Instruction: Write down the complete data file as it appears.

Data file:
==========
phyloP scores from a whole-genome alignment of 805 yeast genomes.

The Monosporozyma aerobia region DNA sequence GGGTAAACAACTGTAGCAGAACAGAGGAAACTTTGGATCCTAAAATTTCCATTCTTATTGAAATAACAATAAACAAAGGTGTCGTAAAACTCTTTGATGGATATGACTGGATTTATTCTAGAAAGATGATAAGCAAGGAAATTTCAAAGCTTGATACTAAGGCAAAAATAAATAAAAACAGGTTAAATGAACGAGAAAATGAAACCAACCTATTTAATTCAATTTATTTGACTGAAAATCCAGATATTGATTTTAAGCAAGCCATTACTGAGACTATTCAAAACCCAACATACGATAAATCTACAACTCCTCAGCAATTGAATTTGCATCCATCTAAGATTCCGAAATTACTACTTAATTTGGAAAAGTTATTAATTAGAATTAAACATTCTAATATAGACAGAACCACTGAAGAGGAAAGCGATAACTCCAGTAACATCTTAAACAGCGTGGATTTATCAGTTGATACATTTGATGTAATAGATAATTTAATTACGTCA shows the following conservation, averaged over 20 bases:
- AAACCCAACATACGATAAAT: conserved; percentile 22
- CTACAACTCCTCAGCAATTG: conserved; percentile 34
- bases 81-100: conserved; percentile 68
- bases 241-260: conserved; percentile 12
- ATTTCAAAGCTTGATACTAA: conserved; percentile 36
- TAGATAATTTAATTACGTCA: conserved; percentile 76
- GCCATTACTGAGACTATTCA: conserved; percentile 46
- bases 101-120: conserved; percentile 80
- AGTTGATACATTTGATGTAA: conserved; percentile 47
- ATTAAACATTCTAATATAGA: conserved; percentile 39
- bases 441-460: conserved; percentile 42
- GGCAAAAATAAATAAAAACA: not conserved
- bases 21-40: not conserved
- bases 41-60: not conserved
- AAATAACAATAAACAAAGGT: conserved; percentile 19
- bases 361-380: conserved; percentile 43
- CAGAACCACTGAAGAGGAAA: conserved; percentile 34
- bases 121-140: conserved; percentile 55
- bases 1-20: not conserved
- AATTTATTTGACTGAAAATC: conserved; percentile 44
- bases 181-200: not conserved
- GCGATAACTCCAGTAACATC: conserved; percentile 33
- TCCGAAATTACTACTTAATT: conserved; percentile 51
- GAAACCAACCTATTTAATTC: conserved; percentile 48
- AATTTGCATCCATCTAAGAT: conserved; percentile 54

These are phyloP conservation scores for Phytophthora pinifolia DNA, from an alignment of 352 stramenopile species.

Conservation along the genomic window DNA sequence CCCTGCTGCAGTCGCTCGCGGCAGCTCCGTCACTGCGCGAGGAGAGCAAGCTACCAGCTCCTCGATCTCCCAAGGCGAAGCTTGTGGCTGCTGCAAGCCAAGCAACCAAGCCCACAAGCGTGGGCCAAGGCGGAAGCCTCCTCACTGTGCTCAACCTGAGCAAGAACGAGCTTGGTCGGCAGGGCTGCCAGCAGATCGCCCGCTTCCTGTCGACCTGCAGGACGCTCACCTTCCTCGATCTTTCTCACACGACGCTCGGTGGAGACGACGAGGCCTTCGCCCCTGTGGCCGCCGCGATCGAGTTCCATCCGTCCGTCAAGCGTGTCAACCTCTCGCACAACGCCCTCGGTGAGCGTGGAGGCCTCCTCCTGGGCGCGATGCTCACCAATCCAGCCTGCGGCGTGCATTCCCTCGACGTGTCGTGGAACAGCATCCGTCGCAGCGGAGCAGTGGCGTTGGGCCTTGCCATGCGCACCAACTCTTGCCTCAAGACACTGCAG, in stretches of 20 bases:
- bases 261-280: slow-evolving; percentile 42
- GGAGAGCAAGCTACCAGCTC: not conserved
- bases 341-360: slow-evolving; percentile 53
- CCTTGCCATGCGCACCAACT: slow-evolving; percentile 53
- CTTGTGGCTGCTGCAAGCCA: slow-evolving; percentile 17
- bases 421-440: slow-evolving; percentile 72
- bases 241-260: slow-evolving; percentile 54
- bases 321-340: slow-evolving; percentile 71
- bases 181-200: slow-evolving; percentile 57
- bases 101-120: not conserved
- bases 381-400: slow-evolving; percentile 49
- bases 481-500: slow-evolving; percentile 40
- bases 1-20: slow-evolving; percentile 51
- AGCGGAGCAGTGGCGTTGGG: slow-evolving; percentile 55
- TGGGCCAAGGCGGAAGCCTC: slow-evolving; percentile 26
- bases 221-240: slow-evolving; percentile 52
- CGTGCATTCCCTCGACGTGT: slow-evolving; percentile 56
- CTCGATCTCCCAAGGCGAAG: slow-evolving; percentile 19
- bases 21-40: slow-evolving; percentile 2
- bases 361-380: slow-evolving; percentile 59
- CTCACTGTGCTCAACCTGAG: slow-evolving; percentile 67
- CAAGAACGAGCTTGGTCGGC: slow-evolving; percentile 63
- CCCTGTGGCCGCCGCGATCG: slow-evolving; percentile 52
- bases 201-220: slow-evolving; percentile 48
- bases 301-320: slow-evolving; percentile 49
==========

phyloP scores from a whole-genome alignment of 805 yeast genomes.

The Monosporozyma aerobia region DNA sequence GGGTAAACAACTGTAGCAGAACAGAGGAAACTTTGGATCCTAAAATTTCCATTCTTATTGAAATAACAATAAACAAAGGTGTCGTAAAACTCTTTGATGGATATGACTGGATTTATTCTAGAAAGATGATAAGCAAGGAAATTTCAAAGCTTGATACTAAGGCAAAAATAAATAAAAACAGGTTAAATGAACGAGAAAATGAAACCAACCTATTTAATTCAATTTATTTGACTGAAAATCCAGATATTGATTTTAAGCAAGCCATTACTGAGACTATTCAAAACCCAACATACGATAAATCTACAACTCCTCAGCAATTGAATTTGCATCCATCTAAGATTCCGAAATTACTACTTAATTTGGAAAAGTTATTAATTAGAATTAAACATTCTAATATAGACAGAACCACTGAAGAGGAAAGCGATAACTCCAGTAACATCTTAAACAGCGTGGATTTATCAGTTGATACATTTGATGTAATAGATAATTTAATTACGTCA shows the following conservation, averaged over 20 bases:
- AAACCCAACATACGATAAAT: conserved; percentile 22
- CTACAACTCCTCAGCAATTG: conserved; percentile 34
- bases 81-100: conserved; percentile 68
- bases 241-260: conserved; percentile 12
- ATTTCAAAGCTTGATACTAA: conserved; percentile 36
- TAGATAATTTAATTACGTCA: conserved; percentile 76
- GCCATTACTGAGACTATTCA: conserved; percentile 46
- bases 101-120: conserved; percentile 80
- AGTTGATACATTTGATGTAA: conserved; percentile 47
- ATTAAACATTCTAATATAGA: conserved; percentile 39
- bases 441-460: conserved; percentile 42
- GGCAAAAATAAATAAAAACA: not conserved
- bases 21-40: not conserved
- bases 41-60: not conserved
- AAATAACAATAAACAAAGGT: conserved; percentile 19
- bases 361-380: conserved; percentile 43
- CAGAACCACTGAAGAGGAAA: conserved; percentile 34
- bases 121-140: conserved; percentile 55
- bases 1-20: not conserved
- AATTTATTTGACTGAAAATC: conserved; percentile 44
- bases 181-200: not conserved
- GCGATAACTCCAGTAACATC: conserved; percentile 33
- TCCGAAATTACTACTTAATT: conserved; percentile 51
- GAAACCAACCTATTTAATTC: conserved; percentile 48
- AATTTGCATCCATCTAAGAT: conserved; percentile 54

These are phyloP conservation scores for Phytophthora pinifolia DNA, from an alignment of 352 stramenopile species.

Conservation along the genomic window DNA sequence CCCTGCTGCAGTCGCTCGCGGCAGCTCCGTCACTGCGCGAGGAGAGCAAGCTACCAGCTCCTCGATCTCCCAAGGCGAAGCTTGTGGCTGCTGCAAGCCAAGCAACCAAGCCCACAAGCGTGGGCCAAGGCGGAAGCCTCCTCACTGTGCTCAACCTGAGCAAGAACGAGCTTGGTCGGCAGGGCTGCCAGCAGATCGCCCGCTTCCTGTCGACCTGCAGGACGCTCACCTTCCTCGATCTTTCTCACACGACGCTCGGTGGAGACGACGAGGCCTTCGCCCCTGTGGCCGCCGCGATCGAGTTCCATCCGTCCGTCAAGCGTGTCAACCTCTCGCACAACGCCCTCGGTGAGCGTGGAGGCCTCCTCCTGGGCGCGATGCTCACCAATCCAGCCTGCGGCGTGCATTCCCTCGACGTGTCGTGGAACAGCATCCGTCGCAGCGGAGCAGTGGCGTTGGGCCTTGCCATGCGCACCAACTCTTGCCTCAAGACACTGCAG, in stretches of 20 bases:
- bases 261-280: slow-evolving; percentile 42
- GGAGAGCAAGCTACCAGCTC: not conserved
- bases 341-360: slow-evolving; percentile 53
- CCTTGCCATGCGCACCAACT: slow-evolving; percentile 53
- CTTGTGGCTGCTGCAAGCCA: slow-evolving; percentile 17
- bases 421-440: slow-evolving; percentile 72
- bases 241-260: slow-evolving; percentile 54
- bases 321-340: slow-evolving; percentile 71
- bases 181-200: slow-evolving; percentile 57
- bases 101-120: not conserved
- bases 381-400: slow-evolving; percentile 49
- bases 481-500: slow-evolving; percentile 40
- bases 1-20: slow-evolving; percentile 51
- AGCGGAGCAGTGGCGTTGGG: slow-evolving; percentile 55
- TGGGCCAAGGCGGAAGCCTC: slow-evolving; percentile 26
- bases 221-240: slow-evolving; percentile 52
- CGTGCATTCCCTCGACGTGT: slow-evolving; percentile 56
- CTCGATCTCCCAAGGCGAAG: slow-evolving; percentile 19
- bases 21-40: slow-evolving; percentile 2
- bases 361-380: slow-evolving; percentile 59
- CTCACTGTGCTCAACCTGAG: slow-evolving; percentile 67
- CAAGAACGAGCTTGGTCGGC: slow-evolving; percentile 63
- CCCTGTGGCCGCCGCGATCG: slow-evolving; percentile 52
- bases 201-220: slow-evolving; percentile 48
- bases 301-320: slow-evolving; percentile 49